There are various ways to overcome, or at least, coexist with, nostalgia. One is to belong to a community. To this end, the first thing I did was to look for Einaudi’s birthplace. As I suspected, he is Piedmontese like me. I don’t know him personally. I don’t even know where he is now, but immediately in my mind, I started an imaginary culinary walk with him in the Langhe hills of Piedmont, along trails in the Alps, between the lakes and my home town of Ivrea. Immediately I feel better – happy again, but just to realize that I spent so many hours sitting here forgetting about lunchtime. Perhaps, it is the real sensation of hunger that causes nostalgia, but I cannot leave only half-happy. Instead, I continue to search for more knowledge about food, allowing me to eat with my eyes and satiate my desire for Italian food. While looking into the digital world, I found that my new imaginary friend was interviewed by The Guardian newspaper. He mentioned an extremely simple recipe, and one I know too. I also remember returning home and smelling that delicious scent of brown butter and sage. When I smelled it, I instantly knew that my grandmother had just made fresh gnocchi.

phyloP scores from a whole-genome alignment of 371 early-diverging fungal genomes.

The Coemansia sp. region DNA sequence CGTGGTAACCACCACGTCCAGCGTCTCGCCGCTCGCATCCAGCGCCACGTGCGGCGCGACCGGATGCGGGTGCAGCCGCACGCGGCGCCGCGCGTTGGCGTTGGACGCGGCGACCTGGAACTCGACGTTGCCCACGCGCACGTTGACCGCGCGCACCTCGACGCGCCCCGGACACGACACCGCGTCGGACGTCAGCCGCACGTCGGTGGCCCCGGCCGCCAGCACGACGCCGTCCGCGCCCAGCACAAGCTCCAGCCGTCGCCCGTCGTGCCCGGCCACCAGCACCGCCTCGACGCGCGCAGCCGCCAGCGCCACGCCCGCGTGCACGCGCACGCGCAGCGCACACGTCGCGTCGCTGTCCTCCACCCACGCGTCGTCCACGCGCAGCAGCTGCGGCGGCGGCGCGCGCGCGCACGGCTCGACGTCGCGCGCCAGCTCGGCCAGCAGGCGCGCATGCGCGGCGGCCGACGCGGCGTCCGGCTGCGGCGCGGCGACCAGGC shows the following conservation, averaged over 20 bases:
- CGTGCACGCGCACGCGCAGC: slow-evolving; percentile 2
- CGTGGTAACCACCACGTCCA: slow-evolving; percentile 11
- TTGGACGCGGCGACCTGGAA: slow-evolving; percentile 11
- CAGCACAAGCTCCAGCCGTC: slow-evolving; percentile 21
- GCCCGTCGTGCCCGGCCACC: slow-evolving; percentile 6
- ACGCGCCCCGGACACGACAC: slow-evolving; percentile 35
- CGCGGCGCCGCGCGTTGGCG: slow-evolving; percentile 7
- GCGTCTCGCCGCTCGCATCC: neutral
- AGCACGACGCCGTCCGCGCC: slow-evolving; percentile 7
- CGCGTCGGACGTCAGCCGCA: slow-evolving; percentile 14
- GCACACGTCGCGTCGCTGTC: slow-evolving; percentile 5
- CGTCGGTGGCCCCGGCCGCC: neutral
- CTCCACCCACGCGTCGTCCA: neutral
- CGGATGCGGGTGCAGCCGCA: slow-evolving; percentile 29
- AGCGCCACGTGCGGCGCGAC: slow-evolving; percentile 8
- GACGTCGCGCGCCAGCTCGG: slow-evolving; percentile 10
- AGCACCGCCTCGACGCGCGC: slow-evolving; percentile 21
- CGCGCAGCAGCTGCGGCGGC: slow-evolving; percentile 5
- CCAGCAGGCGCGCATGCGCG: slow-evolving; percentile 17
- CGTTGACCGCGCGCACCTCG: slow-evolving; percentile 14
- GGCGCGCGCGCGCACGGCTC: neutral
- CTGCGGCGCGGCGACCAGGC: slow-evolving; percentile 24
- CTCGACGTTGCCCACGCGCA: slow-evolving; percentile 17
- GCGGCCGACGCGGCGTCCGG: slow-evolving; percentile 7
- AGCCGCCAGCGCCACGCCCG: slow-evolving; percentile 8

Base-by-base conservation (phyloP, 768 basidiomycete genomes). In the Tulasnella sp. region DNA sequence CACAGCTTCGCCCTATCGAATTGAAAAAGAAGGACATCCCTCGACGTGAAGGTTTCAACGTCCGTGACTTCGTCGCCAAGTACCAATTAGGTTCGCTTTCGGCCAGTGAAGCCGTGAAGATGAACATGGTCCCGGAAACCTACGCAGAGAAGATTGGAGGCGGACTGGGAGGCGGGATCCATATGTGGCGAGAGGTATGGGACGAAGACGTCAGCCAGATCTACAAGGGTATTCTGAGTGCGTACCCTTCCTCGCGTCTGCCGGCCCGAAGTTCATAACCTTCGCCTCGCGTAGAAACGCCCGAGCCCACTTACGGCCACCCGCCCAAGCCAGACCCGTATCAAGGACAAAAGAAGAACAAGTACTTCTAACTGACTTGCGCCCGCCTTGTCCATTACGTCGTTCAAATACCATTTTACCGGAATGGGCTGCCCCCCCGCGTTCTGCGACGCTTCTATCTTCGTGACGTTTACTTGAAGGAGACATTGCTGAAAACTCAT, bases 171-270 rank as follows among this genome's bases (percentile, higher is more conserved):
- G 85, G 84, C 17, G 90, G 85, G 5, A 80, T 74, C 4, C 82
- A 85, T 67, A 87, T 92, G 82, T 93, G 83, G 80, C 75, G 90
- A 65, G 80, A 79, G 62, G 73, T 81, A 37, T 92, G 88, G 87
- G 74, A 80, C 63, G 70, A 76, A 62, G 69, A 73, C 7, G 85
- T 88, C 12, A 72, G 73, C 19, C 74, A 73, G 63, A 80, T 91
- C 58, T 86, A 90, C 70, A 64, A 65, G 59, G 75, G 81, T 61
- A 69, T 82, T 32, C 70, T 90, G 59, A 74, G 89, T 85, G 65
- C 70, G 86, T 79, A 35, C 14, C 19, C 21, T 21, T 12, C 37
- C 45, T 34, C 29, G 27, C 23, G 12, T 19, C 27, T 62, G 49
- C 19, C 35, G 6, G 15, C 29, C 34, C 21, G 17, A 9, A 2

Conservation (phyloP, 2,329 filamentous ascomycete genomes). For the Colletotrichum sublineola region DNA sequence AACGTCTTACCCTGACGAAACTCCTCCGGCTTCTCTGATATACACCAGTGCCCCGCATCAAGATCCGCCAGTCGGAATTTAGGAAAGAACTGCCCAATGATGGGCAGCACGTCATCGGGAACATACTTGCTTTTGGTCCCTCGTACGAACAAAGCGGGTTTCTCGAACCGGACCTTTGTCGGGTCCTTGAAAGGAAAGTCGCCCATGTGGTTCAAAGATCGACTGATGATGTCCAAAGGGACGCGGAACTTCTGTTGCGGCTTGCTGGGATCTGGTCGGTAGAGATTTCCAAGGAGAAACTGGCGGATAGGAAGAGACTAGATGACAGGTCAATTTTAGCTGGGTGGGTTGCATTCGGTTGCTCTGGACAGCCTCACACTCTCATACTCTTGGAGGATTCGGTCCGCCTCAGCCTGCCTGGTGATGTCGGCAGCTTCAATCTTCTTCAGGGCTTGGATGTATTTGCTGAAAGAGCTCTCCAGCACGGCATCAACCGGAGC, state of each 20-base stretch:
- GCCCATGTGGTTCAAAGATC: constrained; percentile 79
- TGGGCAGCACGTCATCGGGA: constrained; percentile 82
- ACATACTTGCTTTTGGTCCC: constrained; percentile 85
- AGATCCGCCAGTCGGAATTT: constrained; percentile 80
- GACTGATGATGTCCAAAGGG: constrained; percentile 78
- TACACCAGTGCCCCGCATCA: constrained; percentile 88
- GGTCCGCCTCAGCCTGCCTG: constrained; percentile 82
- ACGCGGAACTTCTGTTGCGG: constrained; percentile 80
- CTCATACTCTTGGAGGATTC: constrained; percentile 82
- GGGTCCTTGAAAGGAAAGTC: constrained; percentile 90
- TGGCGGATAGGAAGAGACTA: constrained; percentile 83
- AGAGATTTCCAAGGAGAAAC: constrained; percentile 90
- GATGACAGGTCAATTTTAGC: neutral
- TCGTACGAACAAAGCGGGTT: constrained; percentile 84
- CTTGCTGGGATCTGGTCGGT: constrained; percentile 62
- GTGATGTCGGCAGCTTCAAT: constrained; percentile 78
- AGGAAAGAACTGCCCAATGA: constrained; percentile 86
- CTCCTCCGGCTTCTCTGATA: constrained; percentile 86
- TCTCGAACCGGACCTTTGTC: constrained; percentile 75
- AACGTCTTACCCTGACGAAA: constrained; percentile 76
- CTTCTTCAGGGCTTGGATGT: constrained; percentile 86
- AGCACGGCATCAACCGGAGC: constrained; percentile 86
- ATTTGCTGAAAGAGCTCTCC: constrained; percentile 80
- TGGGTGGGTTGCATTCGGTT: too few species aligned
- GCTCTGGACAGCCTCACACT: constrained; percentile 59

My mouth is already watering. Therefore, I stop dreaming and hurry to explain to you what gnocchi are and what they represent for Italian cuisine. Quite often I play with the etymology of words because one can learn about the evolution of humankind and visualize how certain aspects of daily life combine with language. In the case of gnocchi, it refers to how the knuckles of our fingers resemble the strips of dough from which we make the little balls of dough. Throughout Italy you will find a thousand ways to make gnocchi – the Roman way, the Sardinian way, or maybe the Trentino canederli or, the Emilian fried version. Gnocchi is even used in dessert in Sicily – there are so many ways!